I also have a Quest 2 and I can see the following in realtime (I can also see the same on my Pimax 8kx, but their IPD numbers are totally off/a lie so I’m focusing on the Q2):
Setting 1, 58mm) world blows up big, everything feels too big
Setting 2, 63mm) just about right, maybe a little too small
Setting 3, 68mm) everything feels like a toy

Doing the same on the Reverb G2:
Min, 62mm) I can see the view slightly shift if I close one eye, everything too small
Mid, 64mm) still everything too small, can’t see a difference in perceived scale, onlz see a slight change when I close one eye
Max, 68mm) doublevision and eyestrain but still everything too small

Going directly from 60mm to 68mm I almost see no effect of perceived scale (in matter of fact I don’t see any. I only know that there is a change because I can see the virtual camera shift ever so slightly when closing kne eye). The only difference is the amount of discomfort.

So there’s either
a) a bug in the render pipeline where the camera positions are off
b) it has something to do with the focal distance of the Reverb G2 being noticably different than every other HMD I own, which also is kind of what this thread speculates about
c) my (real life) optics are broken

About IPD and perceived scale, I’ve posted extensive details in this wish list post, please vote!

[FEATURE REQUEST] Cockpit Size and World Scale in VR

@BernhardBerger Here is how you can see the G2 hardware IPD is working (excerpt from the link above):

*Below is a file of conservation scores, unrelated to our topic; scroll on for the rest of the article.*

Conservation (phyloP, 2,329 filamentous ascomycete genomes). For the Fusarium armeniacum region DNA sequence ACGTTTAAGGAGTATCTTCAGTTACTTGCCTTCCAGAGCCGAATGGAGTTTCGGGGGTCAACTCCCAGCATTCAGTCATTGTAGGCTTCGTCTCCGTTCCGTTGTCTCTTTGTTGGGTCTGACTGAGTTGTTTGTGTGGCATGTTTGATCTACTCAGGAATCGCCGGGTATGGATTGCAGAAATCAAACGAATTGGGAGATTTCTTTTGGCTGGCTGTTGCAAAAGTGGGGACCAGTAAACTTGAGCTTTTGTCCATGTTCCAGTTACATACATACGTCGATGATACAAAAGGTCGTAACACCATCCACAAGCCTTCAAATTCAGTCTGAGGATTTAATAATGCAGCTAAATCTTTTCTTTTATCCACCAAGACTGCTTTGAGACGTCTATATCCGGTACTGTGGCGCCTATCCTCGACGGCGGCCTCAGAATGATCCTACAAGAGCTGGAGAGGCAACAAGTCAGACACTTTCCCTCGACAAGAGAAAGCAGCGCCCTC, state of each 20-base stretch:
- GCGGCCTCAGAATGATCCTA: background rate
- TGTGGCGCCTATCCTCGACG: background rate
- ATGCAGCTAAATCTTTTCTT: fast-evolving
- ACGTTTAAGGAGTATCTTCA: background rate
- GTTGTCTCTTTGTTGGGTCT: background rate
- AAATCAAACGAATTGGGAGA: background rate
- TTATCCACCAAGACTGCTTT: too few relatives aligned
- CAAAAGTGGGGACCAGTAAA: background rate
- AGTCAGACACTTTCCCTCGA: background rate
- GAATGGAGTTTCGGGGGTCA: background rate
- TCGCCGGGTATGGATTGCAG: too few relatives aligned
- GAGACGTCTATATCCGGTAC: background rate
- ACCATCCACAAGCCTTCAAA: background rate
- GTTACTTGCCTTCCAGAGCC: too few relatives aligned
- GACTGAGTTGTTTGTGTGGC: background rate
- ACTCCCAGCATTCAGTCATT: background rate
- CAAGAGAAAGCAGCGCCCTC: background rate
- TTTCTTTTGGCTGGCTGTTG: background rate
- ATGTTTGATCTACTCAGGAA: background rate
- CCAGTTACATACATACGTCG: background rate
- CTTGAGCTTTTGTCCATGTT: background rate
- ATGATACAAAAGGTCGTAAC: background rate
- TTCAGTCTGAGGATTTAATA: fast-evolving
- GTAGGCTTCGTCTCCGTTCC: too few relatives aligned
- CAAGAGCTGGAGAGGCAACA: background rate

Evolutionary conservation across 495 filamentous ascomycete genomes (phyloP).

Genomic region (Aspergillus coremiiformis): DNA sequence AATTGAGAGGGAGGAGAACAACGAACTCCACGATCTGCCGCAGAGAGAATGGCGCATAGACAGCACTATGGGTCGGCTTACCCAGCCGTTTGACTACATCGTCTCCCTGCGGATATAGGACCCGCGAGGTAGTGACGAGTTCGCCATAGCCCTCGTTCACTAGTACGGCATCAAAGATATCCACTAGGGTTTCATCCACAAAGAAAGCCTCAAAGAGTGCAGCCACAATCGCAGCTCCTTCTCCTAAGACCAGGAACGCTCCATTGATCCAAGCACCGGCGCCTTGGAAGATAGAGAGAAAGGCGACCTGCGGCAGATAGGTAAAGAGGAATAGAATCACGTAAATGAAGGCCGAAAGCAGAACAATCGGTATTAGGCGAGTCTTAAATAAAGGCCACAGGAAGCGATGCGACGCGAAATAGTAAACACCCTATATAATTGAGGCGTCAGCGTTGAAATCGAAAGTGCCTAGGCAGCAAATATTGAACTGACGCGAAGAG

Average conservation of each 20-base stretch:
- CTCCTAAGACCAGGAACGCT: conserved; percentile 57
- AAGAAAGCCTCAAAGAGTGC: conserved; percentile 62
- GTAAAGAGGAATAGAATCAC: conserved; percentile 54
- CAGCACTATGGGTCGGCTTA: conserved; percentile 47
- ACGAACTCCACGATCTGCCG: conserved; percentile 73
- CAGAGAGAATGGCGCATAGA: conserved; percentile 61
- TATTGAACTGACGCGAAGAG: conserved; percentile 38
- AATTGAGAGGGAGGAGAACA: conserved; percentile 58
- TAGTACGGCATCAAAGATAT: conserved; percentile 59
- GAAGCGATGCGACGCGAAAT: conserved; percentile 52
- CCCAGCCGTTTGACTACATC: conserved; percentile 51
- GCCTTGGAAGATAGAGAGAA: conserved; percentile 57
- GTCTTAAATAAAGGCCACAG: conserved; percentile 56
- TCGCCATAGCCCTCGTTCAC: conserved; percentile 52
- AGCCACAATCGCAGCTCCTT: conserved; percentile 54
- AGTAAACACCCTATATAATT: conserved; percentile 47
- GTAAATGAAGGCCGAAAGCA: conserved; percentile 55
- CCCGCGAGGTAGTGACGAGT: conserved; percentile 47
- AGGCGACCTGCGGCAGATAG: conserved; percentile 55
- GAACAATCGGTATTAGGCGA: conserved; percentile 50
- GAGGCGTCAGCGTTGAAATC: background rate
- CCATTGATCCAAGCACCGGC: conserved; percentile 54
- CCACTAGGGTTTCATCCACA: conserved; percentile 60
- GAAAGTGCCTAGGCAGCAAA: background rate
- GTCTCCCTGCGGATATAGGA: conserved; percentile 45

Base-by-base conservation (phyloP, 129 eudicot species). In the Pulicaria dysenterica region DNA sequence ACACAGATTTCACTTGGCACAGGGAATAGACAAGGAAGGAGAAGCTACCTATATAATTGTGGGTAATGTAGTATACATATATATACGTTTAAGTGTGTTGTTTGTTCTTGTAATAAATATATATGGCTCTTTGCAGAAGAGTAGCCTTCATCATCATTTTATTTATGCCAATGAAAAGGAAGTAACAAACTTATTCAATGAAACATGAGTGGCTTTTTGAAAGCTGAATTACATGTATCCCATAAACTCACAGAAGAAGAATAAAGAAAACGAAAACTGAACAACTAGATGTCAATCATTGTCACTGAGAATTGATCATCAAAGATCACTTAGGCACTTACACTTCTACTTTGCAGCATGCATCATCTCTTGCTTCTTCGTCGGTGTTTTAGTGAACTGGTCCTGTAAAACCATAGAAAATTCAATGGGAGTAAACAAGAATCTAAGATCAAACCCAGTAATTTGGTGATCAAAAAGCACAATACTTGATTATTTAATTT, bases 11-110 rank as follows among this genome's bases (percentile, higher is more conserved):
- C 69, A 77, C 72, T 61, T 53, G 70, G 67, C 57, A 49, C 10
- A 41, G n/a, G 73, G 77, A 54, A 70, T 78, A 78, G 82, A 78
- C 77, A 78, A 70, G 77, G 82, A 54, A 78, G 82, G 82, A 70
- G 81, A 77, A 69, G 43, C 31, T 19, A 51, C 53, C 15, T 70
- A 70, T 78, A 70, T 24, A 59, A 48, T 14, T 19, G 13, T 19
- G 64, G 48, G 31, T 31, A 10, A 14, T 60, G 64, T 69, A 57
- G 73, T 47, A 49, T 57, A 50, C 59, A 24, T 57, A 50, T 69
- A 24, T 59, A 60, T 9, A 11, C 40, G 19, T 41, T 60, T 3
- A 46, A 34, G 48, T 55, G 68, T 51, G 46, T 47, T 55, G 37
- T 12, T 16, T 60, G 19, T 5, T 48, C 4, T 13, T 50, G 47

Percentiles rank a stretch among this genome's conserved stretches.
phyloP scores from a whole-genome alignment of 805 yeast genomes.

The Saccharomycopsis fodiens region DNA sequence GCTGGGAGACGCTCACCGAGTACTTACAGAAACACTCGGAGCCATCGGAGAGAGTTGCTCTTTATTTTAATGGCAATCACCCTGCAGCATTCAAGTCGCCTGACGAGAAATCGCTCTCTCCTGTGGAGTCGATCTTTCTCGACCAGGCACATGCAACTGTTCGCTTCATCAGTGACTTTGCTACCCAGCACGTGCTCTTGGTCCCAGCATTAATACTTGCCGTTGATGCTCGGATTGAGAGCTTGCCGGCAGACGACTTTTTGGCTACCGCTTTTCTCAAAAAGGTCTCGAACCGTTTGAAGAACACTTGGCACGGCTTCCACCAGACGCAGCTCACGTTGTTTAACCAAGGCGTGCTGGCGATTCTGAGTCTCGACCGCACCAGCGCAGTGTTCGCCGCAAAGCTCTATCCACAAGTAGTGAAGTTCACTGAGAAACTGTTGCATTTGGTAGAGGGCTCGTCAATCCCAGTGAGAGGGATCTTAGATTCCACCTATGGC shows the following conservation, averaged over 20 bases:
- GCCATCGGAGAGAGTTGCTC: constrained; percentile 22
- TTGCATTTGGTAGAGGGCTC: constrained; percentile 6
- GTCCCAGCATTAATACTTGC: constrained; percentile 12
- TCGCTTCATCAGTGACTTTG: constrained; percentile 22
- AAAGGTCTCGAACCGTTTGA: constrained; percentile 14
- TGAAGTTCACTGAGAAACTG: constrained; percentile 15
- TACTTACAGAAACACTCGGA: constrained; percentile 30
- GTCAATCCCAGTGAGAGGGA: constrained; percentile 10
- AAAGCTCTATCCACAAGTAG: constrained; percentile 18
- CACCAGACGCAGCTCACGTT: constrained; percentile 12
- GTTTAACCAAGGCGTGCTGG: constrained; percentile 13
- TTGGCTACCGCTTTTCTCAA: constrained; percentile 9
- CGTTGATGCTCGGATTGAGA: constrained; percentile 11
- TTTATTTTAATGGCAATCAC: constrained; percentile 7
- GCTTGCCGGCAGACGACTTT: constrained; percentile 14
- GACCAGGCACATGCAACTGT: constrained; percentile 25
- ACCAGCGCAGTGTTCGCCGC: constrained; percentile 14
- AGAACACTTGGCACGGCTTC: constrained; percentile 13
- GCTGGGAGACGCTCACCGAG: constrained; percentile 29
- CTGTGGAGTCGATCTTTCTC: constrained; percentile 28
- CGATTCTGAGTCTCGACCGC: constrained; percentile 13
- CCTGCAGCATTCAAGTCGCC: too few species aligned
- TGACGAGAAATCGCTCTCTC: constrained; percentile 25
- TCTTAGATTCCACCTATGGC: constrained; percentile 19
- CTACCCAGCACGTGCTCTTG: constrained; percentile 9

Here is an easy test to see this in action with WMR Headsets (at least with the Reverb G1 and the G2):

  • In the Mixed Reality House, go in front of the Halo helmet, up close (really close).
  • Open the WMR settings popup window in VR where you can adjust IPD in software.
  • Grab the slider with the VR controller and while depressing the trigger look toward the helmet.
  • Move the controller to the left fully and wait 1 sec or so, then move to the right fully and wait 1 sec or so.

In doing this you should perceive the helmet is changing size in front of your eyes (for me with an IPD close to 64, there seems to be about 3 distinctive sizes corresponding to slider left, center and right positions).

I see the same as you too in FS2020 when adjusting the IPD slider except I perceive a small change nonetheless, but not as dramatic as it is expected or as effective as with the Index for example. It might just be a WMR OpenXR driver bug (not a WMR bug). There is for example another IPD related bug with WMR for SteamVR where they are rounding the IPD value to the first decimal only… They are aware of this one though.

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Do you by any chance have links to the GitHub issues you mentioned for OpenVR?

I could only find the one kown bug with the inverted panel offsets from the …Raw() method.

This whole issue really is annoying and gets really visible if you happen to have a Oculus device for direct A/B comparison. Their SDK seems to have a vastly different implementation which seems to be spot on.

What’s even more annoying: I have ZERO clue where to report WMR/WMR for SteamVR issues. On OpenVR there is the GitHub (where issues get ignored for years nonetheless, see the display offset bug that’s been around for several years…).
I want to file a bug report, but I can’t seem to find where exactly there’s the right place for it to get acknowledged…

In it’s current state WMR/Reverb G2 is unusable to me.

I didn’t find this “inverted panel offset” known bug??! Can you post a link?

As for reporting I’m with you. It seems there are no particular means to do so (I’m sending you a PM)

It seems that I’m not allowed to post links in this forum/thread, so I’ve sent you a PM…